Plants glabrescent to sparsely pubescent. Stems erect or ascending proximally, much-branched especially near base, 0.1-0.7 m. Leaves: petiole less than 1/2 as long as blade; blade oblanceolate or lanceolate to ovate-lanceolate, (1.2-)1.5-5(-7) × 0.3-2 cm, base narrowly cuneate to cuneate, margins entire, plane or slightly undulate, apex acute to subobtuse, mucronulate. Inflorescences axillary clusters, toward apex aggregated in spikes (rarely spicate panicles), axes, leafy (occasionally almost leafless distally). Bracts lanceolate to linear-subulate, 1.3-3.5 mm, slightly longer than tepals. Pistillate flowers: tepals 5, spatulate to narrowly spatulate, clawed, equal or subequal, 1.5-2.5 mm, margins entire, apex obtuse, rounded, or slightly emarginate; style branches erect; stigmas 3. Staminate flowers: mostly at tips of inflorescences; tepals 5, equal or subequal; stamens 3(-5). Utricles obovoid to subglobose-obovoid, 1.5-2 mm, nearly equaling or slightly shorter than tepals, smooth, dehiscence regularly circumscissile. Seeds black, subglobose to broadly lenticular, 1 mm diam., smooth, shiny. Flowering summer-fall. Sandy, rocky, and gravelly flats, slopes, canyons, washes, other naturally disturbed habitats; 1000-1700 m; Ariz., Calif., N.Mex., Tex.; Mexico. The name Amaranthus torreyi has been widely misapplied to at least two other species, 7. A. arenicola and 6. A. watsonii. Because of that, the name A. bigelovii was used for A. torreyi by J. D. Sauer (1955) and in some recent floras. Sometimes A. torreyi (California and Arizona) and A. bigelovii (New Mexico and Texas) are recognized as separate species. The nomenclature and taxonomic relationships in this group should be critically reviewed based on type specimens and additional experimental and field studies.
FNA 2004, Kearney and Peebles 1969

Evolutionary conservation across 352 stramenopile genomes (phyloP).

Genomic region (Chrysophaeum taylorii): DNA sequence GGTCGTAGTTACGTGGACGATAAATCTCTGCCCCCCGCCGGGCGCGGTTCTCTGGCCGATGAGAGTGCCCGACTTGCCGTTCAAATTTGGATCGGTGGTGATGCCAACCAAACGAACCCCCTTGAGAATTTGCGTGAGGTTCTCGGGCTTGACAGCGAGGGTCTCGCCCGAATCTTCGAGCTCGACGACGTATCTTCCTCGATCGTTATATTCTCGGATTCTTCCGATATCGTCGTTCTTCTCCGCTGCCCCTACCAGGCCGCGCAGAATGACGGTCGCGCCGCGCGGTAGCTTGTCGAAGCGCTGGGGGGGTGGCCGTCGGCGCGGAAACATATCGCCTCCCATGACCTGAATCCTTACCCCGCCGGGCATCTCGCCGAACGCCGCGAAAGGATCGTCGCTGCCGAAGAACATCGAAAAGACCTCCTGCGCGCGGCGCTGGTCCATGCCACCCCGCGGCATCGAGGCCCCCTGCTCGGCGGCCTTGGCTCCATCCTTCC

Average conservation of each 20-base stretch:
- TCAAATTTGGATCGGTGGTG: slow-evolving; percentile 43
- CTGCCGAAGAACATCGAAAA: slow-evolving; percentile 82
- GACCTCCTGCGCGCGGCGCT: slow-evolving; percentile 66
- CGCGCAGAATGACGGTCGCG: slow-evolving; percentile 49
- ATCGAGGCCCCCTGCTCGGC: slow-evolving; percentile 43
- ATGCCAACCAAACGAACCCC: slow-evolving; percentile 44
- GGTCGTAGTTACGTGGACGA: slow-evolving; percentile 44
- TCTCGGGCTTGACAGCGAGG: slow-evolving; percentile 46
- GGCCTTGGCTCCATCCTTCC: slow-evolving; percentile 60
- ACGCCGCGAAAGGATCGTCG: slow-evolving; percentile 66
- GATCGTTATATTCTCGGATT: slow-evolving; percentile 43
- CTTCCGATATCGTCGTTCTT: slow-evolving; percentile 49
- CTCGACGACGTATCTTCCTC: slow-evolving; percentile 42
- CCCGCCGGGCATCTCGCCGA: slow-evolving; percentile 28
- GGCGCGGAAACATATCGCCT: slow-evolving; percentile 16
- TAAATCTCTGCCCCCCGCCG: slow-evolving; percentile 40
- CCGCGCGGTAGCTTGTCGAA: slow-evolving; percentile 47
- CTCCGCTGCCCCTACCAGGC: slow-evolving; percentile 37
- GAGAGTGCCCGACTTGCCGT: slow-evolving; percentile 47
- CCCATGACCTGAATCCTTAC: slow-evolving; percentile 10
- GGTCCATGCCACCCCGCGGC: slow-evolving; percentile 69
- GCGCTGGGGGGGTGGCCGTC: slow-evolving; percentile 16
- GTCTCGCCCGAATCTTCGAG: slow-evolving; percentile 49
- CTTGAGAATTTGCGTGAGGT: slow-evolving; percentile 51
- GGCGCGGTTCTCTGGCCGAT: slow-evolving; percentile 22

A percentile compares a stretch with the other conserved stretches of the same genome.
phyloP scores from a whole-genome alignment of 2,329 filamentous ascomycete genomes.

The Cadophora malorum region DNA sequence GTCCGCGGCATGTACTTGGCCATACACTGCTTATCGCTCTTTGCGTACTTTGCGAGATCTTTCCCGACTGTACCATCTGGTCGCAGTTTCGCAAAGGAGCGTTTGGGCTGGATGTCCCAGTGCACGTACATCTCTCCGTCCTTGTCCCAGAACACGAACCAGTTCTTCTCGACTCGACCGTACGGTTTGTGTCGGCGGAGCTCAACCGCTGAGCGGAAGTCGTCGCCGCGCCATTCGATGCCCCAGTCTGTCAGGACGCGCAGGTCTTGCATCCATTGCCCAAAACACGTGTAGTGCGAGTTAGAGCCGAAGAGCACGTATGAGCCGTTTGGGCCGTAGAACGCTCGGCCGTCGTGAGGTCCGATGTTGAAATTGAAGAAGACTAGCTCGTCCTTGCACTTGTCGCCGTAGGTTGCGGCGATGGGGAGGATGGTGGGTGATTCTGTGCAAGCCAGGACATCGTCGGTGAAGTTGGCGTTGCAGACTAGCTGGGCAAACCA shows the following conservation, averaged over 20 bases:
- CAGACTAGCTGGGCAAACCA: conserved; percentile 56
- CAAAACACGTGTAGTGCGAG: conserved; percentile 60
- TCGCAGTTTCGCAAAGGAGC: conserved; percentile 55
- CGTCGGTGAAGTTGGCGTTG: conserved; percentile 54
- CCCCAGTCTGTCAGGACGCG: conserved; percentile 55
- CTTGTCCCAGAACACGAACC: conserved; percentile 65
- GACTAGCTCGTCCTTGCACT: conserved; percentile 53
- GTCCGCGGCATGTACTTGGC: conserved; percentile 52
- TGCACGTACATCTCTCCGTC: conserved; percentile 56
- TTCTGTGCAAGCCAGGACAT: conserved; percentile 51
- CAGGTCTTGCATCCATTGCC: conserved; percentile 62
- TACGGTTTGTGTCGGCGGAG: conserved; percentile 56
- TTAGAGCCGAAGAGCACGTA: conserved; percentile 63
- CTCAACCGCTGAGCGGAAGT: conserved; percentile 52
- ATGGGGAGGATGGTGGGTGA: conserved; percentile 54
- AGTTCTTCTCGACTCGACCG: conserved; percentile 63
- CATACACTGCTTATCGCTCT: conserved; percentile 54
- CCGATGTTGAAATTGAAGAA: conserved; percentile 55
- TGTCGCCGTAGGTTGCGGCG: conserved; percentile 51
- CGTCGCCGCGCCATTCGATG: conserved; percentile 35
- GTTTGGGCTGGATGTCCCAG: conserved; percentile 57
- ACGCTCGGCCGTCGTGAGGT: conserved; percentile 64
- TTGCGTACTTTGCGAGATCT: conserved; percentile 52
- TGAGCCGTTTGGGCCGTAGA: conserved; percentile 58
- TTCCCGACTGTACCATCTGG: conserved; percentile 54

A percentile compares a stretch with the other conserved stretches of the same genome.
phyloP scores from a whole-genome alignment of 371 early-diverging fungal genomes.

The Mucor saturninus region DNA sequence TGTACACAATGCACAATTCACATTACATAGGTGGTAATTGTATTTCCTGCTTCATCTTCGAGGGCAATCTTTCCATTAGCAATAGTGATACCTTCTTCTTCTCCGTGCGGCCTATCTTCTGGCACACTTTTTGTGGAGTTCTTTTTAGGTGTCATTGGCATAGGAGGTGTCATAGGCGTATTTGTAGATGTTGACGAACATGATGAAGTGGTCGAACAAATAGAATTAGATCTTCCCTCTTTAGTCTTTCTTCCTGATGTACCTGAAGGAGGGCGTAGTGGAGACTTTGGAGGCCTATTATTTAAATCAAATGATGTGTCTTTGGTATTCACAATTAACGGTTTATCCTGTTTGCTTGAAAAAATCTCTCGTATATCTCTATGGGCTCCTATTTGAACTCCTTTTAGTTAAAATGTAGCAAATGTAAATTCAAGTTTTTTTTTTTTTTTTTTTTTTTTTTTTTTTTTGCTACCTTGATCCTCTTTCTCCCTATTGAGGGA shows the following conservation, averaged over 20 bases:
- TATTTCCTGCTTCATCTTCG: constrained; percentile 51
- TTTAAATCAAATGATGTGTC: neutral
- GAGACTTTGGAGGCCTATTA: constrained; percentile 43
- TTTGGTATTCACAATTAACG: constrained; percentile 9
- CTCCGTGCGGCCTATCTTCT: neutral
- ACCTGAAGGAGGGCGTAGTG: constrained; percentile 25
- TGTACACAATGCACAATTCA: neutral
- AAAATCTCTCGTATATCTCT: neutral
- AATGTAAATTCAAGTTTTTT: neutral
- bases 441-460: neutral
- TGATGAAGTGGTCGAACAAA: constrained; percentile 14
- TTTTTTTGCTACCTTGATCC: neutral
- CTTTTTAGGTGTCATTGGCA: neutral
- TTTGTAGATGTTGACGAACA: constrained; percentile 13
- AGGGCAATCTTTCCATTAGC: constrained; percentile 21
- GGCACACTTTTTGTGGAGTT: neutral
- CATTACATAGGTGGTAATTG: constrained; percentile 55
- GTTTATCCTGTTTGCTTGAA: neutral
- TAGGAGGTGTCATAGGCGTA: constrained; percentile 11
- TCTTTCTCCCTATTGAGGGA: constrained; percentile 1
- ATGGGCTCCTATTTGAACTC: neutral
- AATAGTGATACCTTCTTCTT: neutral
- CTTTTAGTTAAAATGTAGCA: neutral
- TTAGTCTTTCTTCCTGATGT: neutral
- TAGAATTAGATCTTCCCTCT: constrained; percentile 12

Duration: Annual Nativity: Native Lifeform: Forb/Herb General: Herbaceous annuals to 1 m tall, stems erect to ascending, much branched, especially near the base; herbage glabrous to sparsely pubescent. Leaves: Alternate and petiolate, the petioles less than half as long as the blades; blades oblanceolate to lanceolate, to 5 cm long and 2 cm wide, with entire margins and pinnate veination; stipules absent. Flowers: Small and green, in axillary clusters equal to or longer than petioles, and graduating to dense leafy spikes at branch tips; plants monoecious (male and female flowers on the same plant). Bracts subtending flower clusters are lanceolate to narrowly awl-shaped, hyaline, scarious, and equal to or longer than the flowers. Pistillate flowers have 5 distinct, clawed tepals, these with entire margins; staminate flowers borne mostly at inflorescence tips, with 5 equal to subequal tepals, inflorescence bracts. Bracts and perianth segments not becoming rigid and spinose. Fruits: Utricles 2 mm, circumsessile (dehiscing so the top opens like a lid), subglobose, shorter than the calyx, 2-3 beaked by the persistent styles. Seeds black, smooth, shiny. Ecology: Found on sandy, rocky, and gravelly flats, slopes, canyons, washes, and other naturally disturbed habitats; 3,500-5,500 ft (1067-1676 m); flowering summer-fall. Distribution: Arizona, California, New Mexico, Texas; Mexico. Notes: Amaranthus species are notoriously difficult and commonly misidentified. Pay close attention to the following characters and take samples if unsure. A. torreyi distinguished by having generally shorter inflorescence spikes at the branch tips than most spiked Amaranthus in the region; possesses mostly axillary inflorescences with some aggregating into leafy spikes, the inflorescences all equal to or longer than leaf petioles; seed-bearing (pistillate) flowers with 4, spatulate tepals with smooth (entire) margins; and lanceolate leaves. A. fimbriatus also has narrow leaves and flowers in axillary glomerules and terminal leafy spikes. However, A. fimbriatus has longer, narrower leaves, only 1-5 mm wide, with long-tapering bases, and pistillate tepals with fringed or toothed margins. Ethnobotany: There is no specific use given for the species, but the genus was used as a food source; the seeds were ground into meal and the leaves were boiled and eaten as greens. Synonyms: None Editor: LCrumbacher 2011, FSCoburn 2014